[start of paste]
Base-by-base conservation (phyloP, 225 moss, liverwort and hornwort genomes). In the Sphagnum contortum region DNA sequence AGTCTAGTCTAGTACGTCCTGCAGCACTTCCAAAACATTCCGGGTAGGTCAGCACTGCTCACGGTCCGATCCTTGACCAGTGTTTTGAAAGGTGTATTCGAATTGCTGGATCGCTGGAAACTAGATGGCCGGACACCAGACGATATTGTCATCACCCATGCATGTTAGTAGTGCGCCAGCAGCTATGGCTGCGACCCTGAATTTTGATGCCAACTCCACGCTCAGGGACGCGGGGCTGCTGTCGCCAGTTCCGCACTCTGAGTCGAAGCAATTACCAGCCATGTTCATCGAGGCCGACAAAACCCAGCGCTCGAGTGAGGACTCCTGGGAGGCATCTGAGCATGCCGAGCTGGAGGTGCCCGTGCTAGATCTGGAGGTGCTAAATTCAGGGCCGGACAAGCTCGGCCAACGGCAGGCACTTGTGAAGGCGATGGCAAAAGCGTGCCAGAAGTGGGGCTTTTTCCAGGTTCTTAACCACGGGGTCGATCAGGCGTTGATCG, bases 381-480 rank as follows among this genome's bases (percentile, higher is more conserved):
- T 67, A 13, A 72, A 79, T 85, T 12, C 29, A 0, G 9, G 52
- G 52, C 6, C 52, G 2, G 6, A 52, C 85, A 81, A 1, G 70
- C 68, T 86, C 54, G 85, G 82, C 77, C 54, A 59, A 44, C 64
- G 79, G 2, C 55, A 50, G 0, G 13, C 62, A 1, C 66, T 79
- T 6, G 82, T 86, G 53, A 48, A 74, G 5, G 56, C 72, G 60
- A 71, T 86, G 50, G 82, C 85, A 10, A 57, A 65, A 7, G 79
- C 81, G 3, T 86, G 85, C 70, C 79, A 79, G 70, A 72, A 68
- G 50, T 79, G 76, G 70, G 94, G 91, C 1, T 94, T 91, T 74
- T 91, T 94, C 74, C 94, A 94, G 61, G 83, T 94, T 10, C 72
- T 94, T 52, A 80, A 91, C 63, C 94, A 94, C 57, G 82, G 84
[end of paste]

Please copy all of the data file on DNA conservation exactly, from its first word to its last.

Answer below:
Base-by-base conservation (phyloP, 225 moss, liverwort and hornwort genomes). In the Sphagnum contortum region DNA sequence AGTCTAGTCTAGTACGTCCTGCAGCACTTCCAAAACATTCCGGGTAGGTCAGCACTGCTCACGGTCCGATCCTTGACCAGTGTTTTGAAAGGTGTATTCGAATTGCTGGATCGCTGGAAACTAGATGGCCGGACACCAGACGATATTGTCATCACCCATGCATGTTAGTAGTGCGCCAGCAGCTATGGCTGCGACCCTGAATTTTGATGCCAACTCCACGCTCAGGGACGCGGGGCTGCTGTCGCCAGTTCCGCACTCTGAGTCGAAGCAATTACCAGCCATGTTCATCGAGGCCGACAAAACCCAGCGCTCGAGTGAGGACTCCTGGGAGGCATCTGAGCATGCCGAGCTGGAGGTGCCCGTGCTAGATCTGGAGGTGCTAAATTCAGGGCCGGACAAGCTCGGCCAACGGCAGGCACTTGTGAAGGCGATGGCAAAAGCGTGCCAGAAGTGGGGCTTTTTCCAGGTTCTTAACCACGGGGTCGATCAGGCGTTGATCG, bases 381-480 rank as follows among this genome's bases (percentile, higher is more conserved):
- T 67, A 13, A 72, A 79, T 85, T 12, C 29, A 0, G 9, G 52
- G 52, C 6, C 52, G 2, G 6, A 52, C 85, A 81, A 1, G 70
- C 68, T 86, C 54, G 85, G 82, C 77, C 54, A 59, A 44, C 64
- G 79, G 2, C 55, A 50, G 0, G 13, C 62, A 1, C 66, T 79
- T 6, G 82, T 86, G 53, A 48, A 74, G 5, G 56, C 72, G 60
- A 71, T 86, G 50, G 82, C 85, A 10, A 57, A 65, A 7, G 79
- C 81, G 3, T 86, G 85, C 70, C 79, A 79, G 70, A 72, A 68
- G 50, T 79, G 76, G 70, G 94, G 91, C 1, T 94, T 91, T 74
- T 91, T 94, C 74, C 94, A 94, G 61, G 83, T 94, T 10, C 72
- T 94, T 52, A 80, A 91, C 63, C 94, A 94, C 57, G 82, G 84